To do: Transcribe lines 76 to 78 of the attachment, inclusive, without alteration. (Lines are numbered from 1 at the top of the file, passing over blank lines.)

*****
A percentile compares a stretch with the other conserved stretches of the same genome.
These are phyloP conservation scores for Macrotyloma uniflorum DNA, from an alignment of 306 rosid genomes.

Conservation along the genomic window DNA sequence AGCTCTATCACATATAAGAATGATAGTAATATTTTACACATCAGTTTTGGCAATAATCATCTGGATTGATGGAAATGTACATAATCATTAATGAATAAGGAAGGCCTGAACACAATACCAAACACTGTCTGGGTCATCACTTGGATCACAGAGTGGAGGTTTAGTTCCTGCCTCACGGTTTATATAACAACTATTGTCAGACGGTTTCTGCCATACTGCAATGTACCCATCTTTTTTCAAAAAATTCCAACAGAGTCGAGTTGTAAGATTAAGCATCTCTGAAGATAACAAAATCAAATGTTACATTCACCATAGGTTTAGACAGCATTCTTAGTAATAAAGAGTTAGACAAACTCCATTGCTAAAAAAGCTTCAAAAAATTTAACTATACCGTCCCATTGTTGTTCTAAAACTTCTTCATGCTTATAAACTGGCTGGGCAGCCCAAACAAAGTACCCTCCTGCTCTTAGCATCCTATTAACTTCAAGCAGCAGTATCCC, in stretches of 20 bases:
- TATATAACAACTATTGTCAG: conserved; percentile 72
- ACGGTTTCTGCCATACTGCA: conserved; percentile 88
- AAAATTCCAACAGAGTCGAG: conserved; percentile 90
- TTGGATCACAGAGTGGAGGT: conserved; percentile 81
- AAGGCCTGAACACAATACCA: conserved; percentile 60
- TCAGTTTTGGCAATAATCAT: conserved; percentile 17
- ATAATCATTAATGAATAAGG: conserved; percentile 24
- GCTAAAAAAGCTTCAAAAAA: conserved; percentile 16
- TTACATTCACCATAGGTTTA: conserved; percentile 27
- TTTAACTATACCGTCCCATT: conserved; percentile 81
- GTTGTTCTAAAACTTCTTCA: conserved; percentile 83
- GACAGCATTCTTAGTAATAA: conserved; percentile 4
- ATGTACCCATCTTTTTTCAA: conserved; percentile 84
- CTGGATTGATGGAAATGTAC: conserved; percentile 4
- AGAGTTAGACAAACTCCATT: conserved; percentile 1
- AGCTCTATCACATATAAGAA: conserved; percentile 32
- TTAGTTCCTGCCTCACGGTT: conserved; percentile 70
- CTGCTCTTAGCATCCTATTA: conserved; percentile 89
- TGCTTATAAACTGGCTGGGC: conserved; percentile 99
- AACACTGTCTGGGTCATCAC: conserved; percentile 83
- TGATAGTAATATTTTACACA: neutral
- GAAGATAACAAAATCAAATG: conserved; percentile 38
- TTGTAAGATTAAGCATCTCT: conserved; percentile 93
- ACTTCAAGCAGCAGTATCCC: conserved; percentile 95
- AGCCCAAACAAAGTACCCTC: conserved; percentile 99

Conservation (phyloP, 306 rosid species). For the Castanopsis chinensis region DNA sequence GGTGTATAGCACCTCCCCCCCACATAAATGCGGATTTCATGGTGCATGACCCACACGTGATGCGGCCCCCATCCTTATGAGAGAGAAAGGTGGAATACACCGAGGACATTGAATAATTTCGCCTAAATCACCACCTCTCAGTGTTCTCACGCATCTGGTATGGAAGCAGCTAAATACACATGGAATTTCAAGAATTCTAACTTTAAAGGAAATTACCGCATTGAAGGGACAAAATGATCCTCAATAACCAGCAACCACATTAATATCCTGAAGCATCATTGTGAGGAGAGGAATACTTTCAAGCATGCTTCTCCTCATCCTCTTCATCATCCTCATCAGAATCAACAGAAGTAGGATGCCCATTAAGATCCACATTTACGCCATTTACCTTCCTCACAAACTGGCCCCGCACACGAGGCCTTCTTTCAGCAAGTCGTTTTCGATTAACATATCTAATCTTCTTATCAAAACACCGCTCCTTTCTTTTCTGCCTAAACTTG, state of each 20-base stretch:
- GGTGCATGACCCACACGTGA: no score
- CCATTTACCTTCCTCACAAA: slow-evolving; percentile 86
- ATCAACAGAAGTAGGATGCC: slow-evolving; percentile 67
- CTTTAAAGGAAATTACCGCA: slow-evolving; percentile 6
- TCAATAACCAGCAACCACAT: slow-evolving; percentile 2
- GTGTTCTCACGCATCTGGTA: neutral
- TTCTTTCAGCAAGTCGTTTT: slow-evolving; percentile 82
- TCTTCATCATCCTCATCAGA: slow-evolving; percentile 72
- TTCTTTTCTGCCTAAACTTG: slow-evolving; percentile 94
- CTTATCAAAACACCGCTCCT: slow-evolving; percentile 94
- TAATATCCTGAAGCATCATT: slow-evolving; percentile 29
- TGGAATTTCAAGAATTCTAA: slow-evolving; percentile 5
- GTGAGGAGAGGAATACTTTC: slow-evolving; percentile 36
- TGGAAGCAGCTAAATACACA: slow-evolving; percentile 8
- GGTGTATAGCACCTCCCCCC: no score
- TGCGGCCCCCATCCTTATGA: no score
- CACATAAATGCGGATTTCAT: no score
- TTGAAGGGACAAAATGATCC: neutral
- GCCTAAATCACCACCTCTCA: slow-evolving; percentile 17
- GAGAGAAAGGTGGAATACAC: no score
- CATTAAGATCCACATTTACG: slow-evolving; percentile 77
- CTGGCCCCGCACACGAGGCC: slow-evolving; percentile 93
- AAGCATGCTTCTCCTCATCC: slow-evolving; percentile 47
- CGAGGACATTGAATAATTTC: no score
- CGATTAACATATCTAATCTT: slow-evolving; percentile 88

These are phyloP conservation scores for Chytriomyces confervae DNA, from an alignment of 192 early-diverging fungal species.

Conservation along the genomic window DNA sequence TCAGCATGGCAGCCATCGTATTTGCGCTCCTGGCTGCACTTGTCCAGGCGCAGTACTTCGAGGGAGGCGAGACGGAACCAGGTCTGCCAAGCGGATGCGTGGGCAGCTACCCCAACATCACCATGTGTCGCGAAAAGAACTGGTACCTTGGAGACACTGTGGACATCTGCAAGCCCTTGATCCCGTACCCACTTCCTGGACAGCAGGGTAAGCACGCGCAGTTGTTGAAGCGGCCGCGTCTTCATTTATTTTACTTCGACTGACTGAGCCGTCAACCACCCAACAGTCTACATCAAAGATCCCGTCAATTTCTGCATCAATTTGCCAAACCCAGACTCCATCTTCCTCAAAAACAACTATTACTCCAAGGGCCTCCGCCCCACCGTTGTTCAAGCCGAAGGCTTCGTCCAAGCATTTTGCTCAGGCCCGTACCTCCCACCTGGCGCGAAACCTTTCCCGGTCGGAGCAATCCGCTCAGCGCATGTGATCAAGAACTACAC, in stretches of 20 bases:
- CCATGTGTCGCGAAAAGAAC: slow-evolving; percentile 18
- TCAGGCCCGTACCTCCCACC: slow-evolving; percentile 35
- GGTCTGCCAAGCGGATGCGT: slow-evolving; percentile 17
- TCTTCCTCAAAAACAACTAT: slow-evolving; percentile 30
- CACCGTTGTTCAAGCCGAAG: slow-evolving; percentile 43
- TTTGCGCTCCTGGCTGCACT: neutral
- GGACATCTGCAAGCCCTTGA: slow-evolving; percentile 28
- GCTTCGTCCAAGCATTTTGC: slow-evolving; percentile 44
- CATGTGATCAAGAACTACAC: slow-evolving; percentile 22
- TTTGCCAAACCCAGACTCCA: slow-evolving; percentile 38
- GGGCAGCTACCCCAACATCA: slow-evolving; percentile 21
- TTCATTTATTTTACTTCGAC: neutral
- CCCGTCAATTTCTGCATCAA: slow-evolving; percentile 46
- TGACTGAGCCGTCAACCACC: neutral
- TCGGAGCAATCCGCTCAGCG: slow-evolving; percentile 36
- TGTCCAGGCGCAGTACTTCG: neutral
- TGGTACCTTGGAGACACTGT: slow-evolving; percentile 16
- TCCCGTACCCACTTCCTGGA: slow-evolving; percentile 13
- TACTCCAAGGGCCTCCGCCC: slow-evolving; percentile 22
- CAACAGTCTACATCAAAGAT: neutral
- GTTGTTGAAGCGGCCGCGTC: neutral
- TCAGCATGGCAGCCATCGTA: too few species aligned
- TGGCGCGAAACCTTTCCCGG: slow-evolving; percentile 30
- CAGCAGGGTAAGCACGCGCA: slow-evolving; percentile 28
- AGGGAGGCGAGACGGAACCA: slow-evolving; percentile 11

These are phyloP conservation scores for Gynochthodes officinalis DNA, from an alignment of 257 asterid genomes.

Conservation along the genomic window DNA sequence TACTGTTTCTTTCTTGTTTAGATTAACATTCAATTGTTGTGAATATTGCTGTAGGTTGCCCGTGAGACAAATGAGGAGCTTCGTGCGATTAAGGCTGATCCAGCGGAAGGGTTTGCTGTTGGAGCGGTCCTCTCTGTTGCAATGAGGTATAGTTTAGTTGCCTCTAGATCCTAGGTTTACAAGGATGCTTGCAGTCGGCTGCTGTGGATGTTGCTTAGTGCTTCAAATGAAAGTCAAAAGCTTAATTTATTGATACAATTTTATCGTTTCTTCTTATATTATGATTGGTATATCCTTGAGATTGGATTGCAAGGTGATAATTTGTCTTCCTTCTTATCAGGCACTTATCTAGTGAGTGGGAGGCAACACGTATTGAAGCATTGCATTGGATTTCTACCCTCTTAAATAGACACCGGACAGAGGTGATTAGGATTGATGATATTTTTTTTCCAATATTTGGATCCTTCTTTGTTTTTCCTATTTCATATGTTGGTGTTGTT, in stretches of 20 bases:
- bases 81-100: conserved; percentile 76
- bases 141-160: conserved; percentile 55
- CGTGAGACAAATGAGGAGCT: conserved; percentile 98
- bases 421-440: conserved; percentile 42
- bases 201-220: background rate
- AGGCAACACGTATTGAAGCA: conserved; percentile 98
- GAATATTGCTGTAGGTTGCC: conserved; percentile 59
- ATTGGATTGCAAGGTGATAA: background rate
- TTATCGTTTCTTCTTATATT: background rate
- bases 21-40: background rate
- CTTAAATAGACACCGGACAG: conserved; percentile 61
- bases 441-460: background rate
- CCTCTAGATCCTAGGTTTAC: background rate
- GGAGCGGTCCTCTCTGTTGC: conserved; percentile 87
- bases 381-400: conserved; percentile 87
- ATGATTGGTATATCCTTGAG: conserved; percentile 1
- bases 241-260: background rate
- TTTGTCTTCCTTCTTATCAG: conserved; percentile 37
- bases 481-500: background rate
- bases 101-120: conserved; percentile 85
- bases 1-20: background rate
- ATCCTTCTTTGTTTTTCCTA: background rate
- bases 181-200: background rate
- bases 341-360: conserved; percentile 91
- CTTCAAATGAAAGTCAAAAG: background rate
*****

- CAACAGTCTACATCAAAGAT: neutral
- GTTGTTGAAGCGGCCGCGTC: neutral
- TCAGCATGGCAGCCATCGTA: too few species aligned